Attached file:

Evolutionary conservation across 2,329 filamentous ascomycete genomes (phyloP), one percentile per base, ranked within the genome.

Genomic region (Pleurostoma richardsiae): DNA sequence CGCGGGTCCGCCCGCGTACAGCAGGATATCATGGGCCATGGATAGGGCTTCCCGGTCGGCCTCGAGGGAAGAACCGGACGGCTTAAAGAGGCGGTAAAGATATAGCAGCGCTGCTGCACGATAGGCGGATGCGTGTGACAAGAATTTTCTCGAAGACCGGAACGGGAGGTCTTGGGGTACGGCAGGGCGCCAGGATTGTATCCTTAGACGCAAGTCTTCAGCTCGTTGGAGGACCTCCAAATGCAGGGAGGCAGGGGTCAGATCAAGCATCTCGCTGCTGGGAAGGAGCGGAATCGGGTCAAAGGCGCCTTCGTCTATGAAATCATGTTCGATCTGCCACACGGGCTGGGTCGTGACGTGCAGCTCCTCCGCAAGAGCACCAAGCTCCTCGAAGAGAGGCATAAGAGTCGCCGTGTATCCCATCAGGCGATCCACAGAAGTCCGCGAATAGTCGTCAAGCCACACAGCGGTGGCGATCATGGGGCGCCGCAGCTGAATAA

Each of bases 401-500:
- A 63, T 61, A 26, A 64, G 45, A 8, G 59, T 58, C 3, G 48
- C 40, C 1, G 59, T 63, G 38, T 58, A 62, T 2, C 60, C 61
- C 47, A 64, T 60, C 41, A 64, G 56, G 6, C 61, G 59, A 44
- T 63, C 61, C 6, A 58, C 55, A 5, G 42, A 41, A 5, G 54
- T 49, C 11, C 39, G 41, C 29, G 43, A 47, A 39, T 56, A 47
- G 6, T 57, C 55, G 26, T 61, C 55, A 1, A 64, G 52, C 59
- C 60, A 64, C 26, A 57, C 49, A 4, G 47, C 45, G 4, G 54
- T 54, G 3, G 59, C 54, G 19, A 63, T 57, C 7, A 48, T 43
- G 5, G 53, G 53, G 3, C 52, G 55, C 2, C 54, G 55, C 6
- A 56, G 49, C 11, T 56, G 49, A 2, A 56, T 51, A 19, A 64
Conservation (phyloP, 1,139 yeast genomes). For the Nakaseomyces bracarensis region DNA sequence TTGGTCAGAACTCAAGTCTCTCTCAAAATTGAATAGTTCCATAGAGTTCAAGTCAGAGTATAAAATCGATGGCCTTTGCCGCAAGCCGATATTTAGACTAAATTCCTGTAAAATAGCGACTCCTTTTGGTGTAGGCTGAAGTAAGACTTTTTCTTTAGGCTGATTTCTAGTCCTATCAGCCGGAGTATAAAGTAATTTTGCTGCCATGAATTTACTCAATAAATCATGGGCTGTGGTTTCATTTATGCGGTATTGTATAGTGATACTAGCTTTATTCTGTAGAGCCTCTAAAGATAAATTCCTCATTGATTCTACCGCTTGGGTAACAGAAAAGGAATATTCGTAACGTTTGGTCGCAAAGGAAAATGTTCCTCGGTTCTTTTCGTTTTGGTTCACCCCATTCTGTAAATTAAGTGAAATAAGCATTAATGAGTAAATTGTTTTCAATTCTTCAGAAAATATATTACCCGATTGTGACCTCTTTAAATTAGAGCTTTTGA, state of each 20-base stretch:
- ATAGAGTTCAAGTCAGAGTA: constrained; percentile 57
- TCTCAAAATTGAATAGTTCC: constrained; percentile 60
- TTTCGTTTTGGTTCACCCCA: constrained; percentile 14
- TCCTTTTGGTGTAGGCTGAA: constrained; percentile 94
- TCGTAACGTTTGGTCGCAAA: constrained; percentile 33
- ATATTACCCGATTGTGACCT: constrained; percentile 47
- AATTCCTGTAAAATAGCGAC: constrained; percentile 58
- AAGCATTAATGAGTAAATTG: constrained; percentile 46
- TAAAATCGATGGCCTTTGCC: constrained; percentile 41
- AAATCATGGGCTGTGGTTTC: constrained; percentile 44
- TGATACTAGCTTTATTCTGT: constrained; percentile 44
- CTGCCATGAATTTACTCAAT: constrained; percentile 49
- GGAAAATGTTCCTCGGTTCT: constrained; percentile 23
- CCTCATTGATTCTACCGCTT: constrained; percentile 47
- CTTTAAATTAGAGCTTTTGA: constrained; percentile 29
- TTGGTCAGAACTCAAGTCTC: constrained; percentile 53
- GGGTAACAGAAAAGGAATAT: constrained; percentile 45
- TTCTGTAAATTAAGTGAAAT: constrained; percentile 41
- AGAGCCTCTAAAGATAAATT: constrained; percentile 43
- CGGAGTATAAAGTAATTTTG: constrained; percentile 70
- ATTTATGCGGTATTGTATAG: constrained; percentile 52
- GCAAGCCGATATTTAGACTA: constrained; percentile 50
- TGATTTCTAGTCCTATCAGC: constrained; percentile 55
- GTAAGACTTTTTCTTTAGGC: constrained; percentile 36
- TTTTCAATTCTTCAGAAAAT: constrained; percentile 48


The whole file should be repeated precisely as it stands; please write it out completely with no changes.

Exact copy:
Evolutionary conservation across 2,329 filamentous ascomycete genomes (phyloP), one percentile per base, ranked within the genome.

Genomic region (Pleurostoma richardsiae): DNA sequence CGCGGGTCCGCCCGCGTACAGCAGGATATCATGGGCCATGGATAGGGCTTCCCGGTCGGCCTCGAGGGAAGAACCGGACGGCTTAAAGAGGCGGTAAAGATATAGCAGCGCTGCTGCACGATAGGCGGATGCGTGTGACAAGAATTTTCTCGAAGACCGGAACGGGAGGTCTTGGGGTACGGCAGGGCGCCAGGATTGTATCCTTAGACGCAAGTCTTCAGCTCGTTGGAGGACCTCCAAATGCAGGGAGGCAGGGGTCAGATCAAGCATCTCGCTGCTGGGAAGGAGCGGAATCGGGTCAAAGGCGCCTTCGTCTATGAAATCATGTTCGATCTGCCACACGGGCTGGGTCGTGACGTGCAGCTCCTCCGCAAGAGCACCAAGCTCCTCGAAGAGAGGCATAAGAGTCGCCGTGTATCCCATCAGGCGATCCACAGAAGTCCGCGAATAGTCGTCAAGCCACACAGCGGTGGCGATCATGGGGCGCCGCAGCTGAATAA

Each of bases 401-500:
- A 63, T 61, A 26, A 64, G 45, A 8, G 59, T 58, C 3, G 48
- C 40, C 1, G 59, T 63, G 38, T 58, A 62, T 2, C 60, C 61
- C 47, A 64, T 60, C 41, A 64, G 56, G 6, C 61, G 59, A 44
- T 63, C 61, C 6, A 58, C 55, A 5, G 42, A 41, A 5, G 54
- T 49, C 11, C 39, G 41, C 29, G 43, A 47, A 39, T 56, A 47
- G 6, T 57, C 55, G 26, T 61, C 55, A 1, A 64, G 52, C 59
- C 60, A 64, C 26, A 57, C 49, A 4, G 47, C 45, G 4, G 54
- T 54, G 3, G 59, C 54, G 19, A 63, T 57, C 7, A 48, T 43
- G 5, G 53, G 53, G 3, C 52, G 55, C 2, C 54, G 55, C 6
- A 56, G 49, C 11, T 56, G 49, A 2, A 56, T 51, A 19, A 64
Conservation (phyloP, 1,139 yeast genomes). For the Nakaseomyces bracarensis region DNA sequence TTGGTCAGAACTCAAGTCTCTCTCAAAATTGAATAGTTCCATAGAGTTCAAGTCAGAGTATAAAATCGATGGCCTTTGCCGCAAGCCGATATTTAGACTAAATTCCTGTAAAATAGCGACTCCTTTTGGTGTAGGCTGAAGTAAGACTTTTTCTTTAGGCTGATTTCTAGTCCTATCAGCCGGAGTATAAAGTAATTTTGCTGCCATGAATTTACTCAATAAATCATGGGCTGTGGTTTCATTTATGCGGTATTGTATAGTGATACTAGCTTTATTCTGTAGAGCCTCTAAAGATAAATTCCTCATTGATTCTACCGCTTGGGTAACAGAAAAGGAATATTCGTAACGTTTGGTCGCAAAGGAAAATGTTCCTCGGTTCTTTTCGTTTTGGTTCACCCCATTCTGTAAATTAAGTGAAATAAGCATTAATGAGTAAATTGTTTTCAATTCTTCAGAAAATATATTACCCGATTGTGACCTCTTTAAATTAGAGCTTTTGA, state of each 20-base stretch:
- ATAGAGTTCAAGTCAGAGTA: constrained; percentile 57
- TCTCAAAATTGAATAGTTCC: constrained; percentile 60
- TTTCGTTTTGGTTCACCCCA: constrained; percentile 14
- TCCTTTTGGTGTAGGCTGAA: constrained; percentile 94
- TCGTAACGTTTGGTCGCAAA: constrained; percentile 33
- ATATTACCCGATTGTGACCT: constrained; percentile 47
- AATTCCTGTAAAATAGCGAC: constrained; percentile 58
- AAGCATTAATGAGTAAATTG: constrained; percentile 46
- TAAAATCGATGGCCTTTGCC: constrained; percentile 41
- AAATCATGGGCTGTGGTTTC: constrained; percentile 44
- TGATACTAGCTTTATTCTGT: constrained; percentile 44
- CTGCCATGAATTTACTCAAT: constrained; percentile 49
- GGAAAATGTTCCTCGGTTCT: constrained; percentile 23
- CCTCATTGATTCTACCGCTT: constrained; percentile 47
- CTTTAAATTAGAGCTTTTGA: constrained; percentile 29
- TTGGTCAGAACTCAAGTCTC: constrained; percentile 53
- GGGTAACAGAAAAGGAATAT: constrained; percentile 45
- TTCTGTAAATTAAGTGAAAT: constrained; percentile 41
- AGAGCCTCTAAAGATAAATT: constrained; percentile 43
- CGGAGTATAAAGTAATTTTG: constrained; percentile 70
- ATTTATGCGGTATTGTATAG: constrained; percentile 52
- GCAAGCCGATATTTAGACTA: constrained; percentile 50
- TGATTTCTAGTCCTATCAGC: constrained; percentile 55
- GTAAGACTTTTTCTTTAGGC: constrained; percentile 36
- TTTTCAATTCTTCAGAAAAT: constrained; percentile 48